Q: And you created a VR game? For everyone to sort of play around with?
JF: That was one of the big differences between this and The Jungle Book. In Jungle Book, we were essentially using the same motion capture technology for performers and cameras that had been developed ten years prior for Avatar. But towards the end of that, there was a whole slew consumer-facing VR products that were hitting the scene. We started experimenting with it at the end of Jungle Book and realized that we could build this really cool system of filmmaking using game engine technology and new VR technology. Essentially were writing code as we were going for a multiplayer VR filmmaking game. And that way I could bring in people who don’t have any background in visual effects, who could design the entire environments. We took all the recordings that we had from the actors. We would animate within the game engine (in this case, it was Unity). And the crew would be able to put on the headsets, go in, scout, and actually set cameras within VR. And whenever anybody visited, I would pop them into the equipment, and they could get a look at what we had in mind.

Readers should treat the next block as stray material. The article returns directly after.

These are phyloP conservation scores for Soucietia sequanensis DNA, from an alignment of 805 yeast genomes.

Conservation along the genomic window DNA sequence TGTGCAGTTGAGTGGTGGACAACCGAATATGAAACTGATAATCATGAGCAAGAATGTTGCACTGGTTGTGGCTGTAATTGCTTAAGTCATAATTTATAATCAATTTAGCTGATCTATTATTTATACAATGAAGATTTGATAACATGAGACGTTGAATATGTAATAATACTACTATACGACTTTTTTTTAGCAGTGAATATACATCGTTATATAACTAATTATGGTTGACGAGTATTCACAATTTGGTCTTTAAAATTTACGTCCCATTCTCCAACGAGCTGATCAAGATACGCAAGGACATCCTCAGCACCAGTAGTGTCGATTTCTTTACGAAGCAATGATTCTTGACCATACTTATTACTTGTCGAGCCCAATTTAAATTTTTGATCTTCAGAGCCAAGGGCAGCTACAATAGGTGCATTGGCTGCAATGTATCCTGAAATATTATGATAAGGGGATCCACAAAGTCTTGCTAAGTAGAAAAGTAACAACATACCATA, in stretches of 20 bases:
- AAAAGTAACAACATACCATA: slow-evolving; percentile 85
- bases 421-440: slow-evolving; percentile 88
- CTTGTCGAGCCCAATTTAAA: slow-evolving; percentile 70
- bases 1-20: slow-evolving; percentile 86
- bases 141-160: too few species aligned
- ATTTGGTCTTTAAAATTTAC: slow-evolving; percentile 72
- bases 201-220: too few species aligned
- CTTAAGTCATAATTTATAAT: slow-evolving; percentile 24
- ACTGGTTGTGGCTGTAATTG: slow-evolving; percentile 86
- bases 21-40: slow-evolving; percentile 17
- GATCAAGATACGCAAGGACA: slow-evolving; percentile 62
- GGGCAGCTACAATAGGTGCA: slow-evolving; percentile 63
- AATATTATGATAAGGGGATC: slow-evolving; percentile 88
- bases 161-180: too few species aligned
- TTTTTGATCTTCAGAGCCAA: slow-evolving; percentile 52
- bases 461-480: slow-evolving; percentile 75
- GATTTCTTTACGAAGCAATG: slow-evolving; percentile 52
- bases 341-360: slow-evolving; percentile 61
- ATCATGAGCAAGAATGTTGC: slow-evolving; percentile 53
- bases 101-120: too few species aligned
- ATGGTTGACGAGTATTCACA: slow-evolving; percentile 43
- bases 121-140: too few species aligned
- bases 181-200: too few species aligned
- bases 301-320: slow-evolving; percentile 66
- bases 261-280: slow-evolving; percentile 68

Oftentimes when new technology comes online, it disrupts an industry. But with just a little bit of effort, we were able to build around the way filmmakers and film crews work. So a guy like Caleb Deschanel – fantastic cinematographer who I’ve always wanted to work with – could do a very technically advanced film without any prior background in visual effects. We could just tell him, “hey, we’ll make it so that you could just make a movie as you would have made The Black Stallion.”
We kept the same film culture and planted it using this technology into the VR realm. Although the film was completely animated as far as performances went, it allowed a live-action film crew to go in and use the tools they were used to. Part of what’s so beautiful about the lighting, the camera work, the shots of the film, was that we were able to inherit a whole career of experience and artistry from our fantastic team. It’s nice to look at technology as an invitation for things to progress and not always something that’s going to change the way everything came before it. I think there’s a balance between innovation and tradition.